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Like a moth to the glow of a bug zapper, I am drawn to convenience-store lights. Ever since Johnny Law deemed me capable of taking the wheel, the radiant delicacies of our nation’s fuel depots have powered me along interstates and two-lanes throughout the American West—the glisten of greasy hot dogs tumbling on their silver heating elements; the crystalline shimmer of condensation inside a freshly nuked burrito package; and, if I’m extra lucky, the reflective sweat of beige bologna placed delicately on my cold-cut combo by a classically trained sandwich artisan in an adjacent Subway. It isn’t a winter road trip without a few key ingredients: marginal weather, shit roads, and a Deli Express Chuckwagon sandwich. Mmmm.
Admittedly, I’d like to eat better on the road. But I’m no road-trip romantic enamored with the kitsch and Americana of the journey, nor am I willing to explore new places. Storm chasing requires singular focus: typically on white-knuckle driving and worry of looming road closures. There’s no more terrifying purgatory than a southern Wyoming oil town cut off from the rest of functioning society by a blizzard-induced I-80 closure—particularly when the resorts of the Wasatch are reaping the prodigious bounty of lake-effect flow.
Think about that the next time you want to sample the fine flavors of a casual roadside diner when a bag of beef jerky, day-old doughnuts, and Red Bull will do. Your digestive system may thank you for the former, but any bowel trouble resulting from the latter will fade like asphalt in the rearview when you’re getting chesties off the High T at Alta. A slight case of IBS while lapping sweet runs after a good battle with the road is a small price to pay. You are a warrior.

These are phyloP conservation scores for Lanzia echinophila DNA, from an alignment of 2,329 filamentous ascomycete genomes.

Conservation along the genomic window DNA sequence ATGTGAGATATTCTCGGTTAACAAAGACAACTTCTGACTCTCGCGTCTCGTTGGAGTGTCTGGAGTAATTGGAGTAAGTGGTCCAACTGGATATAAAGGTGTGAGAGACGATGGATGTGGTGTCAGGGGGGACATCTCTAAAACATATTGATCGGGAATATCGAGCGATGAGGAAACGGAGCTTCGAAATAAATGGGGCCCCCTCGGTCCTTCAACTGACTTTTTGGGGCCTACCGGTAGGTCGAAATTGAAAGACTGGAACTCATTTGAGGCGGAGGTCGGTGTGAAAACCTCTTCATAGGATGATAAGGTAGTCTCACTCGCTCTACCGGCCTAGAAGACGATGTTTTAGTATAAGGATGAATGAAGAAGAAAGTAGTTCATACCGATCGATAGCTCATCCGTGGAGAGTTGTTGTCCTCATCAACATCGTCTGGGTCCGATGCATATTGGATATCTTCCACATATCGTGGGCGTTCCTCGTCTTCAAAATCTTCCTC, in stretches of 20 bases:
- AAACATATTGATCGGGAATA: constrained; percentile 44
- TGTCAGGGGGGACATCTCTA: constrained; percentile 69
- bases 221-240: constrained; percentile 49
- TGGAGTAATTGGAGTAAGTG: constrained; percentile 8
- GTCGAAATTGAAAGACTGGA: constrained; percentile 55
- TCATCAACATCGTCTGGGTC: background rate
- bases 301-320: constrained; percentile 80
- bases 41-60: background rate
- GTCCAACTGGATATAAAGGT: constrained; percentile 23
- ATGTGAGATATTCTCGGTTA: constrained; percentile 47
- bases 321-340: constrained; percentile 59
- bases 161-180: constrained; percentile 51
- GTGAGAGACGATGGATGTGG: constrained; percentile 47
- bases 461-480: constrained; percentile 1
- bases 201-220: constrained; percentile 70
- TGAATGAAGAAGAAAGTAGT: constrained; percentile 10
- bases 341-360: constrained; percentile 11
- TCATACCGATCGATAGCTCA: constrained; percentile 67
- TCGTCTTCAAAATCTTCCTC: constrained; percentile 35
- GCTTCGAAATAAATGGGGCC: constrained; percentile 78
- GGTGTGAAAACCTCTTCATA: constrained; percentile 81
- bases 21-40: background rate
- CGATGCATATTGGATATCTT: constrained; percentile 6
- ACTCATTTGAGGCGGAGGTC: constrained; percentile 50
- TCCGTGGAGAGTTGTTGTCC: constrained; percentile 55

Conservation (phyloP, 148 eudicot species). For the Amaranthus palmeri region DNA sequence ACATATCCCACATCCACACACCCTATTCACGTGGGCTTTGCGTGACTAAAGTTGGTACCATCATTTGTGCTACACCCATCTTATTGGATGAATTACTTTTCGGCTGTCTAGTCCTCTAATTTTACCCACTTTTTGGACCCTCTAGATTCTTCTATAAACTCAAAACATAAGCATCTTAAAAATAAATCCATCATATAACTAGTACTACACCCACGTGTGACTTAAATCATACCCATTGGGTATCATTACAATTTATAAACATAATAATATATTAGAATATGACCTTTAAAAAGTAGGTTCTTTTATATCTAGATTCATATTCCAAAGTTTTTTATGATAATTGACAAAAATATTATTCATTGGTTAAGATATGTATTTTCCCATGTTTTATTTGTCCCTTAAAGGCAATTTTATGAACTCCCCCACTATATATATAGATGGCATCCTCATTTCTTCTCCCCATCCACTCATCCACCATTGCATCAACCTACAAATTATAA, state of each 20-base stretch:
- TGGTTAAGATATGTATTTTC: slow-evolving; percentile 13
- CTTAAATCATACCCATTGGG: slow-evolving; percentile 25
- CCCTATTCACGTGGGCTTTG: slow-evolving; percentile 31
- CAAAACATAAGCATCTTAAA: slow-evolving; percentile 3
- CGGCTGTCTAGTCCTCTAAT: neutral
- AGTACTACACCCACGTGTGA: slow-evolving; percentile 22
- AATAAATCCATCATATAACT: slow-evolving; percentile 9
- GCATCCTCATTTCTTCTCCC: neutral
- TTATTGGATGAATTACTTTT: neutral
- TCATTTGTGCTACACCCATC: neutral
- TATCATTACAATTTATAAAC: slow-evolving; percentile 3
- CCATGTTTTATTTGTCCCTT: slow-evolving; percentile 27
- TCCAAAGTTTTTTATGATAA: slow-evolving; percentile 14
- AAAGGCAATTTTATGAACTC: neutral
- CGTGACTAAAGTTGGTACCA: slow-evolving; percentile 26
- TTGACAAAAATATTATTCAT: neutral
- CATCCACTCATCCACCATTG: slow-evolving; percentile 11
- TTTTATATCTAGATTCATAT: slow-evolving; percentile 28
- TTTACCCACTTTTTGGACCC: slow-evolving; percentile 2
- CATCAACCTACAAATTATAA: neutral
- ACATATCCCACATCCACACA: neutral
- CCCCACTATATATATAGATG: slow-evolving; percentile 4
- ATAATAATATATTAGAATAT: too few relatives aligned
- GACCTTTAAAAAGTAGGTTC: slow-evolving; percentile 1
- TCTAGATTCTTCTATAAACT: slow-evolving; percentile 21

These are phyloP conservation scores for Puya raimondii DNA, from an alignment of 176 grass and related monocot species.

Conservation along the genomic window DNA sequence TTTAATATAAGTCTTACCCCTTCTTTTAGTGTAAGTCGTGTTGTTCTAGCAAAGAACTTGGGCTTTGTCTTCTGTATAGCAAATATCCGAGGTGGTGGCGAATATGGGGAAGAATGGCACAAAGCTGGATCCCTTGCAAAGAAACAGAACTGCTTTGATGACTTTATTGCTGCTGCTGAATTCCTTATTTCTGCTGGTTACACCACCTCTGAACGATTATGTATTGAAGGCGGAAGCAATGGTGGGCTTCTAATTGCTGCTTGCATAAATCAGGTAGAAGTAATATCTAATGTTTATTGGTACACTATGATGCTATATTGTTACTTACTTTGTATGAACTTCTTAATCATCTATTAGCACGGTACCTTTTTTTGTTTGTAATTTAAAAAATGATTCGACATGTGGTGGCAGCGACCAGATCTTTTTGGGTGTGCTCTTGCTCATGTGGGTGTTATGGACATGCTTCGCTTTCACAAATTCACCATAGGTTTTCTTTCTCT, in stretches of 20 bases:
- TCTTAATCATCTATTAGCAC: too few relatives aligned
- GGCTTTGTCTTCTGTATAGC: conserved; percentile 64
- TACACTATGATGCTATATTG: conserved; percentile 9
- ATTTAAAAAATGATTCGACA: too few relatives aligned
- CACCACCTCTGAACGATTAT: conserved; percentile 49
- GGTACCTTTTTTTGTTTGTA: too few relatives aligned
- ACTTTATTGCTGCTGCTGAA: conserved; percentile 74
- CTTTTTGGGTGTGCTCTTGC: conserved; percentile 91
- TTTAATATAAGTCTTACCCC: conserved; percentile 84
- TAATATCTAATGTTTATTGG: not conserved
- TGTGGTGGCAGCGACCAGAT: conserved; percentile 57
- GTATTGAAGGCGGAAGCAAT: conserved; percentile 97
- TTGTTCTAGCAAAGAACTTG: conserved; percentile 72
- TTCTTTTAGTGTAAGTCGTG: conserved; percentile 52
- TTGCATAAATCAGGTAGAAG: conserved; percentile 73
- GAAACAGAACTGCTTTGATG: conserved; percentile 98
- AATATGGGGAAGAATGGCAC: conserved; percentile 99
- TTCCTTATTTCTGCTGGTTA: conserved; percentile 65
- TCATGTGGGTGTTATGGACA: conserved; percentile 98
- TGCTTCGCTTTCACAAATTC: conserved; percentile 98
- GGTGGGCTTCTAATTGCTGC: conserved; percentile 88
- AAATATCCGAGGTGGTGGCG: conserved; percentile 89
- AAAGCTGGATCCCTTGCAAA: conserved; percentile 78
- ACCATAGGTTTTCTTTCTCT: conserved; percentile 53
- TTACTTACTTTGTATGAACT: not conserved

A couple gas-station grubbin’ tips for you first-timers, foodies, and vegans: Start simple. Nuts, beef sticks, and some bubbly water to wash it all down and ease the tummy will keep you powered for miles. If you need to step it up, stick to pork: burritos, hot dogs, and the like. Most stewed or slow-cooked pork, like that unreal slider you paid $12 for at your favorite hipster food truck, is made from low-grade rough cuts; the processed stuff in primary-colored packaging at your local Kum and Go isn’t much worse. It just feels that way because it lacks accoutrements like kale slaw and an Instagram account.
Advanced students of gas-station cuisine should be able to select from the four major road food groups—fats, stimulants, munchables, spitters—in less time than it takes to fill the tank. Listen to your body, trust your gut, always get a bag of seeds, and you’ll grow to love road-trip comestibles and the thrill of the chase. If this all makes you want to throw up, well then, pal, don’t look into the light.
Kevin Luby, Skiing’s former senior editor, is also a connoisseur of late-night gyros, and the only person we know who can land a back flip on Scorpions